The demography and population status of lions (Panthera leo) in the Mana Pools National Park, Zimbabwe

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Monks, Norman John
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University of the Free State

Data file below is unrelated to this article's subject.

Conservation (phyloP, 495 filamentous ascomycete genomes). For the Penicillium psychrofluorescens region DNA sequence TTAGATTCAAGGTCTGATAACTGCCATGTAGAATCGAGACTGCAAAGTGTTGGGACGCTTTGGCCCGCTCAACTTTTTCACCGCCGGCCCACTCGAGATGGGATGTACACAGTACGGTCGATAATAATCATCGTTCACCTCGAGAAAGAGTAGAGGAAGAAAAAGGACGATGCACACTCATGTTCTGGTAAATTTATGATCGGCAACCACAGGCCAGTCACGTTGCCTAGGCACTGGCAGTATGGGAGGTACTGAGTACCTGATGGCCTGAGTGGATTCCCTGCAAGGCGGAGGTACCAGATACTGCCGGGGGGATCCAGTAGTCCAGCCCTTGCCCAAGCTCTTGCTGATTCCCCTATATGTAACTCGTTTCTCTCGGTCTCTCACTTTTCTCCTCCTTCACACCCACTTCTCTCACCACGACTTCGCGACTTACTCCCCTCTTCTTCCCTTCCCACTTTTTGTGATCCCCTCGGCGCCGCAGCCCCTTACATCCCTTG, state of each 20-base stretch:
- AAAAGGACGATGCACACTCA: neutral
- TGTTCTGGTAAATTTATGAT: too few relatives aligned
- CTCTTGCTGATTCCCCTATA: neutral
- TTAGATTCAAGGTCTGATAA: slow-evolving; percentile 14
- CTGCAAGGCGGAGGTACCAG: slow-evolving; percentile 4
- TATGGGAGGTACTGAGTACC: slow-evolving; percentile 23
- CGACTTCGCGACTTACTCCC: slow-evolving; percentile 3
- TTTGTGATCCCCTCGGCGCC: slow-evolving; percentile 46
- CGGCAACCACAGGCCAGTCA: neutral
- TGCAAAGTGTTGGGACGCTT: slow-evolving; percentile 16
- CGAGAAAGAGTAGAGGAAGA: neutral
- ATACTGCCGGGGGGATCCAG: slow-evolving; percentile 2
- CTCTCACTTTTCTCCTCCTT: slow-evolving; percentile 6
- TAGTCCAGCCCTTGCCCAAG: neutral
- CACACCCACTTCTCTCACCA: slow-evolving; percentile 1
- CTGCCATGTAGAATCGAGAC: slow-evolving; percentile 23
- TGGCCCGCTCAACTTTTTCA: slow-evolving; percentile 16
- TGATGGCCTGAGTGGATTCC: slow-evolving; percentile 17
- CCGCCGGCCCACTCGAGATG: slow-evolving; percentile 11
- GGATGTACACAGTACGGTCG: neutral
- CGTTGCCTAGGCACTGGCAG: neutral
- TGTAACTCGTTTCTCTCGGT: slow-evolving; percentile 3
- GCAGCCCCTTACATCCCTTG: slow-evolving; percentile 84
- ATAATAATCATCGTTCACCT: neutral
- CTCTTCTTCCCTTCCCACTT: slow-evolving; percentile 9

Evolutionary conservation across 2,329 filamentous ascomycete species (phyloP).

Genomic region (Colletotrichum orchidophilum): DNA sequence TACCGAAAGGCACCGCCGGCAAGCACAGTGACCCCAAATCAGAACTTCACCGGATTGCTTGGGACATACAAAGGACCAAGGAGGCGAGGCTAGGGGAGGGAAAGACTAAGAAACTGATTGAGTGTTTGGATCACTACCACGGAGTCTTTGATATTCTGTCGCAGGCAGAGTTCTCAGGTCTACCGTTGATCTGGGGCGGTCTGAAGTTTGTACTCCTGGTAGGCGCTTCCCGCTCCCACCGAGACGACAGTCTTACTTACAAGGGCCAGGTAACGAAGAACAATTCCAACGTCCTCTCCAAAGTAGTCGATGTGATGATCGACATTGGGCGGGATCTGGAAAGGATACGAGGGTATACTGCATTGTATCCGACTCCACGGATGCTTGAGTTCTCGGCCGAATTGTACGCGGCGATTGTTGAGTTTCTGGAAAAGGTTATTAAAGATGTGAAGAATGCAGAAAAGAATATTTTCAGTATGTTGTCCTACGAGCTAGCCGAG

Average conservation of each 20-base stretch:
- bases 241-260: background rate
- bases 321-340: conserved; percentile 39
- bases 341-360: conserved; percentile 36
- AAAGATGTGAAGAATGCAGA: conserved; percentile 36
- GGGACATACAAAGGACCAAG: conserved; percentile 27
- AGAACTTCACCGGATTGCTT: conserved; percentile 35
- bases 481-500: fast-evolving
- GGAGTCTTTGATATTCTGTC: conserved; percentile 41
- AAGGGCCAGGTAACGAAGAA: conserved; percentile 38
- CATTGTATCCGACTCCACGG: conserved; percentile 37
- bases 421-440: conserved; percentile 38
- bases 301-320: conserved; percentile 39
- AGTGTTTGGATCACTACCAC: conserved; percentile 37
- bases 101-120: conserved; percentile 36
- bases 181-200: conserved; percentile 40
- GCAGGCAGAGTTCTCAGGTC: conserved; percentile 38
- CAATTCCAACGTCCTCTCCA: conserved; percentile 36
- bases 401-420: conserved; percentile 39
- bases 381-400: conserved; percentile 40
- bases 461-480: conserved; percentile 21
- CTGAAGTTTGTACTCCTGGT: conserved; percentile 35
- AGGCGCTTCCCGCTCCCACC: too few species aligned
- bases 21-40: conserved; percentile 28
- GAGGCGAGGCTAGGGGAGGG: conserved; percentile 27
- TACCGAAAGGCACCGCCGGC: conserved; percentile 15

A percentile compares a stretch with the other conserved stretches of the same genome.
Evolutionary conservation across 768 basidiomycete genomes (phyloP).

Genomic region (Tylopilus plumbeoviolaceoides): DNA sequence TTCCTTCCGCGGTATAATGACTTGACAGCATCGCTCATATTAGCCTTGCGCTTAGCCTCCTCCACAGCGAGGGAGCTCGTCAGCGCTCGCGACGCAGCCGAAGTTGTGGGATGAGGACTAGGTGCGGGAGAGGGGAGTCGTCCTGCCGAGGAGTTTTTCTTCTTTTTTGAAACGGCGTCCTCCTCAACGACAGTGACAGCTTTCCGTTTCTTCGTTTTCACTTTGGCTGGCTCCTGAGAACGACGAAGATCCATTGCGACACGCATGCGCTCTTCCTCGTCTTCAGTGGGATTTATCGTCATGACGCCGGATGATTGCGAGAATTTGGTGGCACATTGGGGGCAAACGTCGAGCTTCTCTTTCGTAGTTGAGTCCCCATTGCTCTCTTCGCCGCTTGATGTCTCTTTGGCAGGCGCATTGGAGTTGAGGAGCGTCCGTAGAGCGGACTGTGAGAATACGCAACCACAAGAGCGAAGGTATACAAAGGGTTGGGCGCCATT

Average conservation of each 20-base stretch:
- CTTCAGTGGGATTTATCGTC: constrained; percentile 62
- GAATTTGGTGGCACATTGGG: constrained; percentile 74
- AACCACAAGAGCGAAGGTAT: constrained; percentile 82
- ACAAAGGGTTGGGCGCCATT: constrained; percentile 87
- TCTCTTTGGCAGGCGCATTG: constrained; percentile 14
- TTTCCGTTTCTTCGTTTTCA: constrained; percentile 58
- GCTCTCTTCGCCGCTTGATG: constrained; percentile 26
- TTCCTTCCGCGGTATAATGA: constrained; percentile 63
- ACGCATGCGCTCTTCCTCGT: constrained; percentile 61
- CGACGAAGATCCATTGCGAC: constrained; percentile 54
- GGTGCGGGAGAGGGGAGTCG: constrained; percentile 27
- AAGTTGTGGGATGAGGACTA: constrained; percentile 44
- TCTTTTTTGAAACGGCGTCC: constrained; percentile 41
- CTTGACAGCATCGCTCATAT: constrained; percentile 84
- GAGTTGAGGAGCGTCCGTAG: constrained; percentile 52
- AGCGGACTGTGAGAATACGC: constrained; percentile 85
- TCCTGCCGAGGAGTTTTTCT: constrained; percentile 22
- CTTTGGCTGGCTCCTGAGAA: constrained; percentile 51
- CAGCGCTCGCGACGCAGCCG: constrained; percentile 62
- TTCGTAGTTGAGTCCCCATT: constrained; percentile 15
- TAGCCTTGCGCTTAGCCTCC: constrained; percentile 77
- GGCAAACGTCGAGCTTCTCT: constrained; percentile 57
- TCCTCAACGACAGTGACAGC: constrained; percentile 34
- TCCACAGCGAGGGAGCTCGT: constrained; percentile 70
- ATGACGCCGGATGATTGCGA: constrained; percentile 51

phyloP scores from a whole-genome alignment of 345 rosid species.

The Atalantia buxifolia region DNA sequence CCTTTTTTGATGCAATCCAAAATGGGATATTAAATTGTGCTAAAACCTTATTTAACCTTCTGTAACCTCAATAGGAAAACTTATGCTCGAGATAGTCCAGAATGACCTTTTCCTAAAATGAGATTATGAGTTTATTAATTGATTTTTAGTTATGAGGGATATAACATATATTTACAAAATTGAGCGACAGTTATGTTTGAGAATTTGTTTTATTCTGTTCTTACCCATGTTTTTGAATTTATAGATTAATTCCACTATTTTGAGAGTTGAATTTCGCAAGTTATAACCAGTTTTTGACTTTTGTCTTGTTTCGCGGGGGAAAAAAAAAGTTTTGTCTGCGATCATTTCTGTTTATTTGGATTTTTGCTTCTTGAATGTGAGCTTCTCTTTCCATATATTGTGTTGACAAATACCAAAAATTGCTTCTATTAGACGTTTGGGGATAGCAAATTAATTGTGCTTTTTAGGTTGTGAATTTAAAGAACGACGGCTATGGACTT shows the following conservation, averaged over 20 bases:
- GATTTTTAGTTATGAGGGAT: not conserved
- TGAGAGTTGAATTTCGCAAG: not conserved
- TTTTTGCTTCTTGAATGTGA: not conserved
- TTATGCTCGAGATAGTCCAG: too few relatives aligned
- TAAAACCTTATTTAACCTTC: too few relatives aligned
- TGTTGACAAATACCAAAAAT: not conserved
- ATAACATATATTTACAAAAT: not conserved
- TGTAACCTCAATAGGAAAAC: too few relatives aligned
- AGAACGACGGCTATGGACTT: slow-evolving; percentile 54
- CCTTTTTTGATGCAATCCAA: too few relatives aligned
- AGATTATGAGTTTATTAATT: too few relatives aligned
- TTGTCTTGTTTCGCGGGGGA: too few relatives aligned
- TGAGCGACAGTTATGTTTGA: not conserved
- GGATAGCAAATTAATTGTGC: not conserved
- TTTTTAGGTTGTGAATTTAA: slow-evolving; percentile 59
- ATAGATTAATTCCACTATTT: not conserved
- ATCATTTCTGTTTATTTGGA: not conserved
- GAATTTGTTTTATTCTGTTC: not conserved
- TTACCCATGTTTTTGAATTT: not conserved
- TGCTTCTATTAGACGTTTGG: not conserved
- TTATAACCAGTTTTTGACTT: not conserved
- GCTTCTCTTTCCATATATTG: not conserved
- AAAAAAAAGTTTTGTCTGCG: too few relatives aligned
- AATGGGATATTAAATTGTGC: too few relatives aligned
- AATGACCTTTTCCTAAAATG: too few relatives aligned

English: Demographics of the lion population in the Mana Pools National Park were studied between 2001 and 2007. No detailed work had previously been carried out on this subject in the park. Demographic data was obtained from six prides, with two prides (Chitake and Jesse) being on the Zambezi Valley floor at the base of the Zambezi Escarpment in the south, and four prides on the Zambezi floodplain in the north. The Zambezi floodplain in the Mana Pools National Park is 95.5 km² in extent and in area comprises 11.2% of the park. Approximately 46% of the adult lion population occurs on the floodplain where approximately 63% of the lion prey base in the park is found. Not all prides could be studied at the same intensity, however, demographic data was obtained for all six prides. The Nyamepi pride on the floodplain was the most intensely studied. A population estimate of 67 adult and sub-adult lions was made for the Mana Pools National Park. Overall density throughout the park was 3.05 lions/100 km². Density ranged from 0.65/100 km² in the escarpment which held 0.3% of the prey species taken by lions to 12.7/100 km² on the floodplain. There were 1.8 adult males to 3.3 adult females and all prides were attended by a male. Mean group size (adults and sub-adults) was 7.8 (range 5-11). The adult and sub-adult age class made up 70.7% of the population and large and small cubs made up 29.3% of the population. Cub survival to one year of age was 66.7%. Females produced their first litter between 43-53 months of age and cohorts of cubs were produced on average every 38.5 months. Pride males had an average tenure with the pride of 33.25 months and sub-adult males dispersed from the pride between 36-57 months with a mean of 39.8 months. Home ranges varied on the floodplain from 28.1 km² to 278 km² and from 50.2 km² to 379.3 km² on the valley floor. The floodplain Nyamepi pride males had a home range two and a half times that of the females. Only the Valley floor lions had differences in dry and wet season home range size (dry season 57.7 km² and wet season 379.3 km²). Demographic variables, when compared to other lion populations in similar habitat in protected areas in Africa, did not differ and the Mana Pools National Park lion population appears to be normal. The Mana Pools National Park is surrounded in the west and east by Safari areas (administered by ZPWLMA) and has no man-made or natural barriers between them. No work was carried out on lions in the surrounding Safari areas but it was found that males frequently made excursions into the Safari areas (one collared male was shot in Chewore Safari area 80 km from the darting site in Mana Pools). Lions also frequently crossed the Zambezi River into the Lower Zambezi National Park, Zambia. It is presumed that there is a two-way movement between the Mana Pools National Park and Safari areas and the Park and the Lower Zambezi National Park, but could not be confirmed in this study. The spotted hyaena population in the Mana Pools National Park was found to be in the low-medium category when compared to other populations in protected areas in Africa (Purchase, 1999). All data accrued during the present study showed that this population do not pose a threat to lion conservation in and around the Mana Pools National Park.